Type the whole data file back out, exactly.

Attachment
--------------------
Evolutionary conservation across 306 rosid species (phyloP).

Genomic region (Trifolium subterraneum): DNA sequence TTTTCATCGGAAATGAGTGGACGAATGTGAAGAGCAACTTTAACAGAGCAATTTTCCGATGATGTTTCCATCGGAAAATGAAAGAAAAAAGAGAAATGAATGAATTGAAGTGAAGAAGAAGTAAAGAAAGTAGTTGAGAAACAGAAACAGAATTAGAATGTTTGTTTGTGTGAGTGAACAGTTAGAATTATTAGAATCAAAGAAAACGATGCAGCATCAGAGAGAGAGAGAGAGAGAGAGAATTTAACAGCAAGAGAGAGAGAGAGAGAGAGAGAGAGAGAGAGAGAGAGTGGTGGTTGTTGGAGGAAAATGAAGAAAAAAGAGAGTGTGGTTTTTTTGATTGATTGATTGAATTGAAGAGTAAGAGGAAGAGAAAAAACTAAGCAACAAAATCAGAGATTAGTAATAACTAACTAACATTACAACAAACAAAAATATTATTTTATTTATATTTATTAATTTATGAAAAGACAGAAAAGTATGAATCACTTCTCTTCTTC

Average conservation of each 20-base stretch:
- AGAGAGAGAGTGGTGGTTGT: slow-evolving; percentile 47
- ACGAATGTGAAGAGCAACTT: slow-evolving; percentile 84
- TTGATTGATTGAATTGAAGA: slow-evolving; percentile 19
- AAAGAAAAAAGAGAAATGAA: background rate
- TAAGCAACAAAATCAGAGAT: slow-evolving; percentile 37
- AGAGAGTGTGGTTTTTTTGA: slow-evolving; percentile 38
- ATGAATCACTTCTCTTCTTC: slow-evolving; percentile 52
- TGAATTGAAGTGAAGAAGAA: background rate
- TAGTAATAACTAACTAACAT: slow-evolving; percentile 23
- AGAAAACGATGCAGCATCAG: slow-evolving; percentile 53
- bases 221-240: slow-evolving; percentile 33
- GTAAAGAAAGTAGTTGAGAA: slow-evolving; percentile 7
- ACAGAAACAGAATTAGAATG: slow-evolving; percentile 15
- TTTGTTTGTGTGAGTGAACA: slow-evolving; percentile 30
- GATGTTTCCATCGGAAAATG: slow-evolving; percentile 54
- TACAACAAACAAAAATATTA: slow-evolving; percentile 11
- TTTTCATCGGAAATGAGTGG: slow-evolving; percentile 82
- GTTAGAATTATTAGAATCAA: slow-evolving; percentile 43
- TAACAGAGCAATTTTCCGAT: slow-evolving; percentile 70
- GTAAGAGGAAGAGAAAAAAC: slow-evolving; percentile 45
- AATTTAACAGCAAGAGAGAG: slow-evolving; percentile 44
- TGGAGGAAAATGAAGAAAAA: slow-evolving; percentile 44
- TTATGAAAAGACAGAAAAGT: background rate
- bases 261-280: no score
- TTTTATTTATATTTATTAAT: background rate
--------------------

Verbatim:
Evolutionary conservation across 306 rosid species (phyloP).

Genomic region (Trifolium subterraneum): DNA sequence TTTTCATCGGAAATGAGTGGACGAATGTGAAGAGCAACTTTAACAGAGCAATTTTCCGATGATGTTTCCATCGGAAAATGAAAGAAAAAAGAGAAATGAATGAATTGAAGTGAAGAAGAAGTAAAGAAAGTAGTTGAGAAACAGAAACAGAATTAGAATGTTTGTTTGTGTGAGTGAACAGTTAGAATTATTAGAATCAAAGAAAACGATGCAGCATCAGAGAGAGAGAGAGAGAGAGAGAATTTAACAGCAAGAGAGAGAGAGAGAGAGAGAGAGAGAGAGAGAGAGAGTGGTGGTTGTTGGAGGAAAATGAAGAAAAAAGAGAGTGTGGTTTTTTTGATTGATTGATTGAATTGAAGAGTAAGAGGAAGAGAAAAAACTAAGCAACAAAATCAGAGATTAGTAATAACTAACTAACATTACAACAAACAAAAATATTATTTTATTTATATTTATTAATTTATGAAAAGACAGAAAAGTATGAATCACTTCTCTTCTTC

Average conservation of each 20-base stretch:
- AGAGAGAGAGTGGTGGTTGT: slow-evolving; percentile 47
- ACGAATGTGAAGAGCAACTT: slow-evolving; percentile 84
- TTGATTGATTGAATTGAAGA: slow-evolving; percentile 19
- AAAGAAAAAAGAGAAATGAA: background rate
- TAAGCAACAAAATCAGAGAT: slow-evolving; percentile 37
- AGAGAGTGTGGTTTTTTTGA: slow-evolving; percentile 38
- ATGAATCACTTCTCTTCTTC: slow-evolving; percentile 52
- TGAATTGAAGTGAAGAAGAA: background rate
- TAGTAATAACTAACTAACAT: slow-evolving; percentile 23
- AGAAAACGATGCAGCATCAG: slow-evolving; percentile 53
- bases 221-240: slow-evolving; percentile 33
- GTAAAGAAAGTAGTTGAGAA: slow-evolving; percentile 7
- ACAGAAACAGAATTAGAATG: slow-evolving; percentile 15
- TTTGTTTGTGTGAGTGAACA: slow-evolving; percentile 30
- GATGTTTCCATCGGAAAATG: slow-evolving; percentile 54
- TACAACAAACAAAAATATTA: slow-evolving; percentile 11
- TTTTCATCGGAAATGAGTGG: slow-evolving; percentile 82
- GTTAGAATTATTAGAATCAA: slow-evolving; percentile 43
- TAACAGAGCAATTTTCCGAT: slow-evolving; percentile 70
- GTAAGAGGAAGAGAAAAAAC: slow-evolving; percentile 45
- AATTTAACAGCAAGAGAGAG: slow-evolving; percentile 44
- TGGAGGAAAATGAAGAAAAA: slow-evolving; percentile 44
- TTATGAAAAGACAGAAAAGT: background rate
- bases 261-280: no score
- TTTTATTTATATTTATTAAT: background rate